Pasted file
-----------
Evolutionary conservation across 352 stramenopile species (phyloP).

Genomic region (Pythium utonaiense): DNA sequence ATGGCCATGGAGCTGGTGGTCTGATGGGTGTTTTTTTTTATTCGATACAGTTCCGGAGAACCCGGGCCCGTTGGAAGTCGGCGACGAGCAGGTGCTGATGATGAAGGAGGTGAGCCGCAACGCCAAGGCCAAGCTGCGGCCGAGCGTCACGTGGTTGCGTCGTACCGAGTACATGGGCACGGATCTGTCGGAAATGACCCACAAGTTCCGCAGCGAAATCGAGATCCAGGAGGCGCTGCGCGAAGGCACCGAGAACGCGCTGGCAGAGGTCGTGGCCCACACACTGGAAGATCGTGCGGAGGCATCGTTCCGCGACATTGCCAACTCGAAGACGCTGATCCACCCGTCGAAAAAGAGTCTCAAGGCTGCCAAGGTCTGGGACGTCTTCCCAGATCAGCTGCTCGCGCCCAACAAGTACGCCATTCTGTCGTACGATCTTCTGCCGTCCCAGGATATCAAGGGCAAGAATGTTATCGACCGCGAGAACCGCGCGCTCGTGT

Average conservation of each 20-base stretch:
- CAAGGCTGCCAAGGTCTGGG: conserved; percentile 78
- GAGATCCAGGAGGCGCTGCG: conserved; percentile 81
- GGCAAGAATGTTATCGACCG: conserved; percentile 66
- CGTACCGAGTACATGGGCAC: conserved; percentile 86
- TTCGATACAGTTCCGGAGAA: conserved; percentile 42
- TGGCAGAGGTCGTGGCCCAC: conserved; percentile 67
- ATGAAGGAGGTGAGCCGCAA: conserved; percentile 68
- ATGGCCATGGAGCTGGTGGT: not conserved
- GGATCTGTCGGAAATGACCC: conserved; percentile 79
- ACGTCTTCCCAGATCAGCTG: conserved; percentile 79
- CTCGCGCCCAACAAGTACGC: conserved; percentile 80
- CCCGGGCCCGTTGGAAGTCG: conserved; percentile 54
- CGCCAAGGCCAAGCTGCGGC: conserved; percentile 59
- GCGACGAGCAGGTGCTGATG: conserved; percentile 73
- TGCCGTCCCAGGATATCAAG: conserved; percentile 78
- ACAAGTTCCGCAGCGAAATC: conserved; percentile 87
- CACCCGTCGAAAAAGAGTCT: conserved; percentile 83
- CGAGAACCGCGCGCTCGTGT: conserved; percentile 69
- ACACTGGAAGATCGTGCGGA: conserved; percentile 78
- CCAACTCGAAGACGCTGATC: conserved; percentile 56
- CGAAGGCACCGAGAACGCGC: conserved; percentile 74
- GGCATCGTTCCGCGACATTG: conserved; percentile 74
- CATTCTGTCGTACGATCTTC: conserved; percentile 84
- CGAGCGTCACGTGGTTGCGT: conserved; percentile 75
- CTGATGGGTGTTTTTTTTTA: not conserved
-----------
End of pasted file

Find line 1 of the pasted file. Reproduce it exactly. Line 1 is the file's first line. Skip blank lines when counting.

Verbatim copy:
Evolutionary conservation across 352 stramenopile species (phyloP).